Tuesday, March 08, 2005

Here is the first question for AskAnAtheist. This question wasn't submitted by anyone because nobody knows about this site yet, but I'm going to answer it anyway. I found the question here ... http://home.messiah.edu/~dgray/Chapter%208.rtf

[An Atheist is asked to draw a region representing all knowledge, then another (smaller) region representing only the things he knows.]
Ask the atheist this, "If that small region is all you know, how do you know God is not in the rest of the area?" So long as there is a shaded region the atheist does not know everything. He or she therefore cannot outright declare there is no God. To declare that there is no God requires the atheist to know everything, that is, be omniscient, an attribute reserved for God.

This question is a misrepresentation of Atheism. First, Atheism doesn't have to mean an absolute declaration that there is no god. In fact, on the same page where this question resides, there is a definition of Atheist that does not require a declaration of a universal existential negative at all:

Atheist n. one who does not believe in the existence of God.

This is disbelief, also called "weak Atheism". It can be contrasted with denial, or "strong Atheism". A weak Atheist would say "I don't believe in god" while a stong Atheist would say "I believe there is no god", but that stronger position is not necessary to call yourself an Atheist.

Even though strong Atheism is a stronger statement, that doesn't make it irrational. It is not always wrong to declare a universal existential negative. For example, we know that there are no square circles anywhere in the universe because square circles are internally contradictory. Similarly, if the Atheist can show that a god idea is composed of contradictory but necessary attributes, show that a god contradicts some aspect of reality, he can reasonably say that this contradictory god exists no more than a square circle.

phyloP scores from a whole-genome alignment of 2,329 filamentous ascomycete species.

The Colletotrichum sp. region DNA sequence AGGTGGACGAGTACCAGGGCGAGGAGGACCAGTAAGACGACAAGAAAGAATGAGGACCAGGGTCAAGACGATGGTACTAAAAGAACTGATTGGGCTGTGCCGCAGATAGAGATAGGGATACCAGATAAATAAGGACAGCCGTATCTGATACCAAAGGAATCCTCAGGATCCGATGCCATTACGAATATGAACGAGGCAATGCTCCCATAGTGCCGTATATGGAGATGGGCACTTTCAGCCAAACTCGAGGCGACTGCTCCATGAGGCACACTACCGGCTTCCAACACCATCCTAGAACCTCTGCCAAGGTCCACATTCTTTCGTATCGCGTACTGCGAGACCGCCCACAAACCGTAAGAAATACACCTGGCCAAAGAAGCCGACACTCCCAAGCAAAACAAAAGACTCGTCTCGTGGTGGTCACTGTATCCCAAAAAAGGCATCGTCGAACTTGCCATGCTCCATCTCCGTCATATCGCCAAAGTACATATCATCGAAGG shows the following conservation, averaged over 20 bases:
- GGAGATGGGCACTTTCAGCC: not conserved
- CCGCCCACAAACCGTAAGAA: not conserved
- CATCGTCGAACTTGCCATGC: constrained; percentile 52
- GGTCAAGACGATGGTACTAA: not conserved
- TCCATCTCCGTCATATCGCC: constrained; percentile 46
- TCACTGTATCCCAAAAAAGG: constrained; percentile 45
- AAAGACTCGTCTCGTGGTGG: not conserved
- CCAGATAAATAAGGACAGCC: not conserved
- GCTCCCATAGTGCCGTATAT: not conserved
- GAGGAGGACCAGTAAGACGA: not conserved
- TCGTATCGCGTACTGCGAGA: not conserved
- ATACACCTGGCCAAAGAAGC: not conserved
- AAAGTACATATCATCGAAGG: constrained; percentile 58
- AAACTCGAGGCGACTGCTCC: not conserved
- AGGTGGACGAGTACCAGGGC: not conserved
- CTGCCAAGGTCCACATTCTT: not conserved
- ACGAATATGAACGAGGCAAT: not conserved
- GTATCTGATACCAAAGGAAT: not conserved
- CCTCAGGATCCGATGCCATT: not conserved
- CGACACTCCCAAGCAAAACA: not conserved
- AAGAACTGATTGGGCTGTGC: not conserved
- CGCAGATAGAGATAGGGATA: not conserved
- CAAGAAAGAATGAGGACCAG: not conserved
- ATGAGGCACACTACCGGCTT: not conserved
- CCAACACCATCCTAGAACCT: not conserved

It is also possible to conclude that there is no god based upon the best available evidence. Such a position is tentative, based upon the same kind of inductive reasoning used by science. Science is not absolute, yet it can come up with useful and rational conclusions. The Atheist can come to a rational conclusion as well without declaring an absolute truth. There are several evidential arguments against the existance of God such as the Evidential Argument from Evil and the Evidential Argument from Non-belief.

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